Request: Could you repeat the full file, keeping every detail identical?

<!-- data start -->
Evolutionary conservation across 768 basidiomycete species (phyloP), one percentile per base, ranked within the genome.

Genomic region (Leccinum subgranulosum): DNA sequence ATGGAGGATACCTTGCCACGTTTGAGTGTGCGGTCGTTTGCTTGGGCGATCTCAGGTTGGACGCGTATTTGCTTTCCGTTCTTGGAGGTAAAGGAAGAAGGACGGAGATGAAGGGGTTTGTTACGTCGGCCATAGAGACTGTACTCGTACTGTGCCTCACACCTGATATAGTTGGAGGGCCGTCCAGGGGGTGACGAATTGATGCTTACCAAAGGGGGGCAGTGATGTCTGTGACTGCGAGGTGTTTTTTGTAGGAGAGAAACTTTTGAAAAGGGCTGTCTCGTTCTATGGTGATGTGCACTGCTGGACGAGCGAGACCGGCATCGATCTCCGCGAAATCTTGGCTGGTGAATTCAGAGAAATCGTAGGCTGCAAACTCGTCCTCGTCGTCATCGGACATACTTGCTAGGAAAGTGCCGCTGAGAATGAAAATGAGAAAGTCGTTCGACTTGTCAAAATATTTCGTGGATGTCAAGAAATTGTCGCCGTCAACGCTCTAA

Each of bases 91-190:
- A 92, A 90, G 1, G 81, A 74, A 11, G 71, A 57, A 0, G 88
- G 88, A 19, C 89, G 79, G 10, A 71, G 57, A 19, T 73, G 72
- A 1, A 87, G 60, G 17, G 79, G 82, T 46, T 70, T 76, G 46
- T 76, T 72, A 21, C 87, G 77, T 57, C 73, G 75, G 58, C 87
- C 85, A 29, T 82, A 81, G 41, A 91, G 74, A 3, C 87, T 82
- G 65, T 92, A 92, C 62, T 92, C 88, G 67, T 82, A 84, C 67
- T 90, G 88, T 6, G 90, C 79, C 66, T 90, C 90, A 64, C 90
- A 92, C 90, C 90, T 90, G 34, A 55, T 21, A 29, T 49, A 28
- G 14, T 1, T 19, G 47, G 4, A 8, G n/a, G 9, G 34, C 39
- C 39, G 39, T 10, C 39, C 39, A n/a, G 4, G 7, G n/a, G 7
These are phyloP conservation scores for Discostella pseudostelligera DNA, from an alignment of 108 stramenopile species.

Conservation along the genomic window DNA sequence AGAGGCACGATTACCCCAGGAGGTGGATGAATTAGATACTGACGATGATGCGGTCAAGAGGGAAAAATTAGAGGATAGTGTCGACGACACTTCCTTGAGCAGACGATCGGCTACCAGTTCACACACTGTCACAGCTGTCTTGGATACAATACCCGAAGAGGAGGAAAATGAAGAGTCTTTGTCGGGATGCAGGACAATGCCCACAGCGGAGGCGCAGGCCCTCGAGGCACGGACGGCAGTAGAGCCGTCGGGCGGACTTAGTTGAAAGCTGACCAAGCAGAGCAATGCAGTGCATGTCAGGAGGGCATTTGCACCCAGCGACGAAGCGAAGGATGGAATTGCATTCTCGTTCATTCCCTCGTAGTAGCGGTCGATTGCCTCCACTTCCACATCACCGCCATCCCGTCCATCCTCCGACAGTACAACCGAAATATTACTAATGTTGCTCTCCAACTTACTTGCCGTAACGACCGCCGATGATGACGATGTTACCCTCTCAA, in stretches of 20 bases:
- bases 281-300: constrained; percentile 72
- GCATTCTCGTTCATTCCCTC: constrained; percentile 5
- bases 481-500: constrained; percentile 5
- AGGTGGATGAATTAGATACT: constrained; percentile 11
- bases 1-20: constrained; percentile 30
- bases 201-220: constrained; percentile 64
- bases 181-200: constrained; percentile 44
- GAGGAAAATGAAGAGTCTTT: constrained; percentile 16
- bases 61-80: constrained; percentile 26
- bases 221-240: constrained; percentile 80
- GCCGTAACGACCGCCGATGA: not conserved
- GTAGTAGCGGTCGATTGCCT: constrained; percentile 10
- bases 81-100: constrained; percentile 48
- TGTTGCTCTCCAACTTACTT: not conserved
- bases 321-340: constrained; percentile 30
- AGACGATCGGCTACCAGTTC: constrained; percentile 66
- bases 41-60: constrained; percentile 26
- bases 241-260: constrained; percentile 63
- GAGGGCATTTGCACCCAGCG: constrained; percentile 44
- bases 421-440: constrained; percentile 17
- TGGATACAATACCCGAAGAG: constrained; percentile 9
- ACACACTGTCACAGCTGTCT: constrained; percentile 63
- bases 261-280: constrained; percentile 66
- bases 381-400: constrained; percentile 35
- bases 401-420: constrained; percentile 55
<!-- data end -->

Evolutionary conservation across 768 basidiomycete species (phyloP), one percentile per base, ranked within the genome.

Genomic region (Leccinum subgranulosum): DNA sequence ATGGAGGATACCTTGCCACGTTTGAGTGTGCGGTCGTTTGCTTGGGCGATCTCAGGTTGGACGCGTATTTGCTTTCCGTTCTTGGAGGTAAAGGAAGAAGGACGGAGATGAAGGGGTTTGTTACGTCGGCCATAGAGACTGTACTCGTACTGTGCCTCACACCTGATATAGTTGGAGGGCCGTCCAGGGGGTGACGAATTGATGCTTACCAAAGGGGGGCAGTGATGTCTGTGACTGCGAGGTGTTTTTTGTAGGAGAGAAACTTTTGAAAAGGGCTGTCTCGTTCTATGGTGATGTGCACTGCTGGACGAGCGAGACCGGCATCGATCTCCGCGAAATCTTGGCTGGTGAATTCAGAGAAATCGTAGGCTGCAAACTCGTCCTCGTCGTCATCGGACATACTTGCTAGGAAAGTGCCGCTGAGAATGAAAATGAGAAAGTCGTTCGACTTGTCAAAATATTTCGTGGATGTCAAGAAATTGTCGCCGTCAACGCTCTAA

Each of bases 91-190:
- A 92, A 90, G 1, G 81, A 74, A 11, G 71, A 57, A 0, G 88
- G 88, A 19, C 89, G 79, G 10, A 71, G 57, A 19, T 73, G 72
- A 1, A 87, G 60, G 17, G 79, G 82, T 46, T 70, T 76, G 46
- T 76, T 72, A 21, C 87, G 77, T 57, C 73, G 75, G 58, C 87
- C 85, A 29, T 82, A 81, G 41, A 91, G 74, A 3, C 87, T 82
- G 65, T 92, A 92, C 62, T 92, C 88, G 67, T 82, A 84, C 67
- T 90, G 88, T 6, G 90, C 79, C 66, T 90, C 90, A 64, C 90
- A 92, C 90, C 90, T 90, G 34, A 55, T 21, A 29, T 49, A 28
- G 14, T 1, T 19, G 47, G 4, A 8, G n/a, G 9, G 34, C 39
- C 39, G 39, T 10, C 39, C 39, A n/a, G 4, G 7, G n/a, G 7
These are phyloP conservation scores for Discostella pseudostelligera DNA, from an alignment of 108 stramenopile species.

Conservation along the genomic window DNA sequence AGAGGCACGATTACCCCAGGAGGTGGATGAATTAGATACTGACGATGATGCGGTCAAGAGGGAAAAATTAGAGGATAGTGTCGACGACACTTCCTTGAGCAGACGATCGGCTACCAGTTCACACACTGTCACAGCTGTCTTGGATACAATACCCGAAGAGGAGGAAAATGAAGAGTCTTTGTCGGGATGCAGGACAATGCCCACAGCGGAGGCGCAGGCCCTCGAGGCACGGACGGCAGTAGAGCCGTCGGGCGGACTTAGTTGAAAGCTGACCAAGCAGAGCAATGCAGTGCATGTCAGGAGGGCATTTGCACCCAGCGACGAAGCGAAGGATGGAATTGCATTCTCGTTCATTCCCTCGTAGTAGCGGTCGATTGCCTCCACTTCCACATCACCGCCATCCCGTCCATCCTCCGACAGTACAACCGAAATATTACTAATGTTGCTCTCCAACTTACTTGCCGTAACGACCGCCGATGATGACGATGTTACCCTCTCAA, in stretches of 20 bases:
- bases 281-300: constrained; percentile 72
- GCATTCTCGTTCATTCCCTC: constrained; percentile 5
- bases 481-500: constrained; percentile 5
- AGGTGGATGAATTAGATACT: constrained; percentile 11
- bases 1-20: constrained; percentile 30
- bases 201-220: constrained; percentile 64
- bases 181-200: constrained; percentile 44
- GAGGAAAATGAAGAGTCTTT: constrained; percentile 16
- bases 61-80: constrained; percentile 26
- bases 221-240: constrained; percentile 80
- GCCGTAACGACCGCCGATGA: not conserved
- GTAGTAGCGGTCGATTGCCT: constrained; percentile 10
- bases 81-100: constrained; percentile 48
- TGTTGCTCTCCAACTTACTT: not conserved
- bases 321-340: constrained; percentile 30
- AGACGATCGGCTACCAGTTC: constrained; percentile 66
- bases 41-60: constrained; percentile 26
- bases 241-260: constrained; percentile 63
- GAGGGCATTTGCACCCAGCG: constrained; percentile 44
- bases 421-440: constrained; percentile 17
- TGGATACAATACCCGAAGAG: constrained; percentile 9
- ACACACTGTCACAGCTGTCT: constrained; percentile 63
- bases 261-280: constrained; percentile 66
- bases 381-400: constrained; percentile 35
- bases 401-420: constrained; percentile 55